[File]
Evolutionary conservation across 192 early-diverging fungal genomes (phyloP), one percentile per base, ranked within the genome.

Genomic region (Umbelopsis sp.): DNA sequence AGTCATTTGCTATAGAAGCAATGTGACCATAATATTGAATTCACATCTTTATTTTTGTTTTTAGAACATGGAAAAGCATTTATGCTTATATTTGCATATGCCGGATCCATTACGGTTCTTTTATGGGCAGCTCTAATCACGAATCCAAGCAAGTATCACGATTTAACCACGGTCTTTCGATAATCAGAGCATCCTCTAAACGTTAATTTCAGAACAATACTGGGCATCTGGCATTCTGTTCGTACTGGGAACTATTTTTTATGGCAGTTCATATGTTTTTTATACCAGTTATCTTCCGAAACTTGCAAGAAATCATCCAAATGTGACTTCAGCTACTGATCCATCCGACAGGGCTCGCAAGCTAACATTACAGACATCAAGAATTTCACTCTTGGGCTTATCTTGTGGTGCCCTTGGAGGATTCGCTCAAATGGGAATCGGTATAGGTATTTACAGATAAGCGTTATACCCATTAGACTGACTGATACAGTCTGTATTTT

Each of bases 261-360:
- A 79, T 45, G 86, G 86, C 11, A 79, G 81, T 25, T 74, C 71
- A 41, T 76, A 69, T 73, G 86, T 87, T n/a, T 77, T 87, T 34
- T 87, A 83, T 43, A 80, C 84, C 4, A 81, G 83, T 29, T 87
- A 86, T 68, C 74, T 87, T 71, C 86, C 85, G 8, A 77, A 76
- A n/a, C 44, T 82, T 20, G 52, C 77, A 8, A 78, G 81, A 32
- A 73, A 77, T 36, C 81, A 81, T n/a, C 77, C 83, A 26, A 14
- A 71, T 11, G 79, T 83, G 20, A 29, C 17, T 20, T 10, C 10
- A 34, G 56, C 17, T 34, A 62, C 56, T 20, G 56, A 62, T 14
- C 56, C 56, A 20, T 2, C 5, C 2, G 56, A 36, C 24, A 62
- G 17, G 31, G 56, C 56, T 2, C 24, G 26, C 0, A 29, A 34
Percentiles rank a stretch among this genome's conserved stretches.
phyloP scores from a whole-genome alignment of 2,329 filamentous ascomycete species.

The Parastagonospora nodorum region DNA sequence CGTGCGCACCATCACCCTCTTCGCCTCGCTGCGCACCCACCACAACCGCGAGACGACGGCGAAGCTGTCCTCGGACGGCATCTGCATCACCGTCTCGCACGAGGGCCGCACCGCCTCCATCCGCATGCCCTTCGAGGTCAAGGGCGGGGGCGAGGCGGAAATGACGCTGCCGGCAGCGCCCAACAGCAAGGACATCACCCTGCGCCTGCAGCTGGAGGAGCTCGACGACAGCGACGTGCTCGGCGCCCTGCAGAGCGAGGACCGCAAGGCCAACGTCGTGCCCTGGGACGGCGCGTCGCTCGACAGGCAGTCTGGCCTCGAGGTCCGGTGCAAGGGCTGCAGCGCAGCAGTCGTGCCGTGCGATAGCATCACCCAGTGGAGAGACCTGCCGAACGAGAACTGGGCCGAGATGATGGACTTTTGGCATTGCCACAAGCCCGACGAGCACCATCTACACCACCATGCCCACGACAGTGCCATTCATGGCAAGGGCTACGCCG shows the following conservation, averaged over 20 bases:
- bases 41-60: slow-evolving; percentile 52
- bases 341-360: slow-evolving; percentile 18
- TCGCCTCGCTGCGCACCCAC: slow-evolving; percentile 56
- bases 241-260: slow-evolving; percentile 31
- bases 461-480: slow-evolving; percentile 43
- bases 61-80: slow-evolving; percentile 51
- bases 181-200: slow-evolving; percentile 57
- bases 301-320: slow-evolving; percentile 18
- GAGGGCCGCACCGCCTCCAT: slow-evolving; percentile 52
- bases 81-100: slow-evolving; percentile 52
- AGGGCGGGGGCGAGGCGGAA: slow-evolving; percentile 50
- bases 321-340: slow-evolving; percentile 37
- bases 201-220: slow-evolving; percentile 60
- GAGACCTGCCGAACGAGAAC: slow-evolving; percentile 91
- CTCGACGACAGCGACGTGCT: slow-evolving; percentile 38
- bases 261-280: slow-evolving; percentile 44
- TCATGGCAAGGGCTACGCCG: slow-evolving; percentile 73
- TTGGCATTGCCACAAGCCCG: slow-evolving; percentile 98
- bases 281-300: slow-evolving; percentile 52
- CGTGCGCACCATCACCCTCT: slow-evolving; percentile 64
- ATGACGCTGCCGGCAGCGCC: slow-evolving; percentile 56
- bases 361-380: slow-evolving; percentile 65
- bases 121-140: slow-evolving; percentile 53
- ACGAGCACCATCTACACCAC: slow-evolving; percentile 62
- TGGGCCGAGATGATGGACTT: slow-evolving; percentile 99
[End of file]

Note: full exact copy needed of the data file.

Evolutionary conservation across 192 early-diverging fungal genomes (phyloP), one percentile per base, ranked within the genome.

Genomic region (Umbelopsis sp.): DNA sequence AGTCATTTGCTATAGAAGCAATGTGACCATAATATTGAATTCACATCTTTATTTTTGTTTTTAGAACATGGAAAAGCATTTATGCTTATATTTGCATATGCCGGATCCATTACGGTTCTTTTATGGGCAGCTCTAATCACGAATCCAAGCAAGTATCACGATTTAACCACGGTCTTTCGATAATCAGAGCATCCTCTAAACGTTAATTTCAGAACAATACTGGGCATCTGGCATTCTGTTCGTACTGGGAACTATTTTTTATGGCAGTTCATATGTTTTTTATACCAGTTATCTTCCGAAACTTGCAAGAAATCATCCAAATGTGACTTCAGCTACTGATCCATCCGACAGGGCTCGCAAGCTAACATTACAGACATCAAGAATTTCACTCTTGGGCTTATCTTGTGGTGCCCTTGGAGGATTCGCTCAAATGGGAATCGGTATAGGTATTTACAGATAAGCGTTATACCCATTAGACTGACTGATACAGTCTGTATTTT

Each of bases 261-360:
- A 79, T 45, G 86, G 86, C 11, A 79, G 81, T 25, T 74, C 71
- A 41, T 76, A 69, T 73, G 86, T 87, T n/a, T 77, T 87, T 34
- T 87, A 83, T 43, A 80, C 84, C 4, A 81, G 83, T 29, T 87
- A 86, T 68, C 74, T 87, T 71, C 86, C 85, G 8, A 77, A 76
- A n/a, C 44, T 82, T 20, G 52, C 77, A 8, A 78, G 81, A 32
- A 73, A 77, T 36, C 81, A 81, T n/a, C 77, C 83, A 26, A 14
- A 71, T 11, G 79, T 83, G 20, A 29, C 17, T 20, T 10, C 10
- A 34, G 56, C 17, T 34, A 62, C 56, T 20, G 56, A 62, T 14
- C 56, C 56, A 20, T 2, C 5, C 2, G 56, A 36, C 24, A 62
- G 17, G 31, G 56, C 56, T 2, C 24, G 26, C 0, A 29, A 34
Percentiles rank a stretch among this genome's conserved stretches.
phyloP scores from a whole-genome alignment of 2,329 filamentous ascomycete species.

The Parastagonospora nodorum region DNA sequence CGTGCGCACCATCACCCTCTTCGCCTCGCTGCGCACCCACCACAACCGCGAGACGACGGCGAAGCTGTCCTCGGACGGCATCTGCATCACCGTCTCGCACGAGGGCCGCACCGCCTCCATCCGCATGCCCTTCGAGGTCAAGGGCGGGGGCGAGGCGGAAATGACGCTGCCGGCAGCGCCCAACAGCAAGGACATCACCCTGCGCCTGCAGCTGGAGGAGCTCGACGACAGCGACGTGCTCGGCGCCCTGCAGAGCGAGGACCGCAAGGCCAACGTCGTGCCCTGGGACGGCGCGTCGCTCGACAGGCAGTCTGGCCTCGAGGTCCGGTGCAAGGGCTGCAGCGCAGCAGTCGTGCCGTGCGATAGCATCACCCAGTGGAGAGACCTGCCGAACGAGAACTGGGCCGAGATGATGGACTTTTGGCATTGCCACAAGCCCGACGAGCACCATCTACACCACCATGCCCACGACAGTGCCATTCATGGCAAGGGCTACGCCG shows the following conservation, averaged over 20 bases:
- bases 41-60: slow-evolving; percentile 52
- bases 341-360: slow-evolving; percentile 18
- TCGCCTCGCTGCGCACCCAC: slow-evolving; percentile 56
- bases 241-260: slow-evolving; percentile 31
- bases 461-480: slow-evolving; percentile 43
- bases 61-80: slow-evolving; percentile 51
- bases 181-200: slow-evolving; percentile 57
- bases 301-320: slow-evolving; percentile 18
- GAGGGCCGCACCGCCTCCAT: slow-evolving; percentile 52
- bases 81-100: slow-evolving; percentile 52
- AGGGCGGGGGCGAGGCGGAA: slow-evolving; percentile 50
- bases 321-340: slow-evolving; percentile 37
- bases 201-220: slow-evolving; percentile 60
- GAGACCTGCCGAACGAGAAC: slow-evolving; percentile 91
- CTCGACGACAGCGACGTGCT: slow-evolving; percentile 38
- bases 261-280: slow-evolving; percentile 44
- TCATGGCAAGGGCTACGCCG: slow-evolving; percentile 73
- TTGGCATTGCCACAAGCCCG: slow-evolving; percentile 98
- bases 281-300: slow-evolving; percentile 52
- CGTGCGCACCATCACCCTCT: slow-evolving; percentile 64
- ATGACGCTGCCGGCAGCGCC: slow-evolving; percentile 56
- bases 361-380: slow-evolving; percentile 65
- bases 121-140: slow-evolving; percentile 53
- ACGAGCACCATCTACACCAC: slow-evolving; percentile 62
- TGGGCCGAGATGATGGACTT: slow-evolving; percentile 99